The Irish Government is prepared to “go the extra mile” to find fixes to the Northern Ireland Protocol, Leo Varadkar has said.
However, the deputy Irish premier ruled out abandoning it altogether, saying all of the “realistic alternatives” have been rejected by Unionism.
Mr Varadkar said he is willing to engage with the next leader of the DUP to find solutions, but criticised the party’s unwillingness to compromise.
He said: “We are willing to engage through the European Union, with the British Government, in consultation with all of the parties in Northern Ireland.
“We’re willing to go the extra mile to provide any kind of practical fixes that we can within the terms of the agreement.”
But he added: “The protocol stays, unless somebody can come up with an alternative that means that, somehow, you can protect the single market.”
Mr Varadkar said the alternatives such as the backstop and the UK remaining in the single market and customs union had been rejected by “people who can only ever say no.”
He said staying in the customs union had been DUP policy “until they got captured by the ERG.”
The European Research Group, a collection of Brexit supporting Tory MPs, became close allies of the DUP when they held the balance of power in Westminster, and had pushed for a no-deal exit from the EU.
Mr Varadkar added: “The backstop, the single customs territory, those were all rejected.
“We said yes to all of those.
“We’ve always been the people who have said yes.
“The problem is there are some people who can only ever say no.”
Mr Varadkar also said he accepts criticism of comments he made on a united Ireland at the Fine Gael Ard Fheis during the week.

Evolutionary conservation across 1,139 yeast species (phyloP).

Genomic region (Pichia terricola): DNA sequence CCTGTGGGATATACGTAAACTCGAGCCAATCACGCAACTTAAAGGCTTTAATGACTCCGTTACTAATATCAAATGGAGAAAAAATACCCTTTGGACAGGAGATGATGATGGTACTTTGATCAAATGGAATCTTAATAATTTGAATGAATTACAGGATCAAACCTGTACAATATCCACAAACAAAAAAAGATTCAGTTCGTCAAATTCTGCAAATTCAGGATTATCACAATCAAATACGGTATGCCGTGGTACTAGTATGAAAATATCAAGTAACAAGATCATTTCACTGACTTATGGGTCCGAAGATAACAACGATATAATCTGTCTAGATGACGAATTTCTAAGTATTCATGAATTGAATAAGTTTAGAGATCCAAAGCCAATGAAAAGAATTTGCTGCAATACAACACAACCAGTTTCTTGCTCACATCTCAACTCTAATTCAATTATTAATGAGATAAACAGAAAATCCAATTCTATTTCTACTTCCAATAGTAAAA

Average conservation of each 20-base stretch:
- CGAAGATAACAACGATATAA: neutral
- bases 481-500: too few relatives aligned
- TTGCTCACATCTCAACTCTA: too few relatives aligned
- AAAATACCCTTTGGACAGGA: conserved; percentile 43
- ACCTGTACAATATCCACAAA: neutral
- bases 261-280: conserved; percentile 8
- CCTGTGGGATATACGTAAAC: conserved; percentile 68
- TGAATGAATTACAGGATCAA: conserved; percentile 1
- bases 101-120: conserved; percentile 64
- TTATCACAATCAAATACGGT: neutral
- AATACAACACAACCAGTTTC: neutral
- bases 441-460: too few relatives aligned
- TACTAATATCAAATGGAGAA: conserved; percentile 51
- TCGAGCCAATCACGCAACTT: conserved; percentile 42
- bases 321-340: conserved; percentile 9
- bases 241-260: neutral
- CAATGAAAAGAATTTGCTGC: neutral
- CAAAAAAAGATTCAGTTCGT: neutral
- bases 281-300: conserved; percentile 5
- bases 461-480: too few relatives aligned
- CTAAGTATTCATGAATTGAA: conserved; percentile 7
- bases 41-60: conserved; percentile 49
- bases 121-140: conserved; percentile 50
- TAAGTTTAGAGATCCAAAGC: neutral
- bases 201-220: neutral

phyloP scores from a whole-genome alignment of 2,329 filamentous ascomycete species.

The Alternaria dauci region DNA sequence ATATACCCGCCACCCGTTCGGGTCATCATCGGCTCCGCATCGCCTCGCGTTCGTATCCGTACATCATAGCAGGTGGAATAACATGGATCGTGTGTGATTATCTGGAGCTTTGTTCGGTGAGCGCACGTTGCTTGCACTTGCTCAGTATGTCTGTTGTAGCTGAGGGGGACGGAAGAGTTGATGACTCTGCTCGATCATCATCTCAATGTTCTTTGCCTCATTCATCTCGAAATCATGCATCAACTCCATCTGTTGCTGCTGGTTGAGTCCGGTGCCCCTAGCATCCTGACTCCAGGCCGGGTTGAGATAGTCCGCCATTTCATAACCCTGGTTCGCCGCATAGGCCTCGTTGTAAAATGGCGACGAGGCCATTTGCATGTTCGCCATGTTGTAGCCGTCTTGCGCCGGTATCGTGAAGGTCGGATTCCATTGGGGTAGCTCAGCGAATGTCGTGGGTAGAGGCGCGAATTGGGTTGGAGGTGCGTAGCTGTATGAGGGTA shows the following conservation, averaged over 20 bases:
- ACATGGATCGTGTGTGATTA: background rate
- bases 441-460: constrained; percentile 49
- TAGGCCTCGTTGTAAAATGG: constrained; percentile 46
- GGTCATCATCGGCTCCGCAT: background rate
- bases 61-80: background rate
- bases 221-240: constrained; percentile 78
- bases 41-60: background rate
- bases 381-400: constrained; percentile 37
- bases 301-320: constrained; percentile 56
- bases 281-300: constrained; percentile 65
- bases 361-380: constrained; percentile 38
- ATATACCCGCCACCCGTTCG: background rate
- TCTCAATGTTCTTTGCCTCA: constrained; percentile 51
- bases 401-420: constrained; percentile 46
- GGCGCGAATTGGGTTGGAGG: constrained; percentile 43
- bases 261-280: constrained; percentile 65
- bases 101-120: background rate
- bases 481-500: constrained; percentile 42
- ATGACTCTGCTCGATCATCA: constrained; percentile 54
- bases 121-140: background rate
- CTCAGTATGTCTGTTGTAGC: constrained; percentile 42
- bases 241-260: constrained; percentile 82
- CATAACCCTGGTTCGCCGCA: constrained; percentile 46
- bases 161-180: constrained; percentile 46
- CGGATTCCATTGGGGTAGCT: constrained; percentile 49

He came under fire for the timing of his speech, which discussed delivering reunification in his lifetime, at a time when the institutions in Northern Ireland were under threat amid turmoil in the DUP.
But the Fine Gael leader said there will always be people who do not want to talk about the future of the island.
He said: “I understand the criticism and I’m willing to take that on board.
“But it’s also the fact that there are people in this State who will always be uncomfortable about talking about unification.
“It will always be the wrong time.
“It was the wrong time during the three years of Brexit because of those sensitive negotiations.
“It was the wrong time this week because of the difficulties the DUP is having.
“It will be the wrong time for the next few months because of negotiations around the Protocol and the marching season.
“It will be the wrong time next year because we’re running into the Assembly elections, and it will be the wrong time after that.
“So for those people who are uncomfortable, including some of my own party, talking about unification, they will always be uncomfortable.
“But this conversation has already happened.
“There is no majority anymore in Northern Ireland, either for unionism or for nationalism, and a growing middle ground of people want to talk about this.
“Young people in particular, and we want to talk to them.”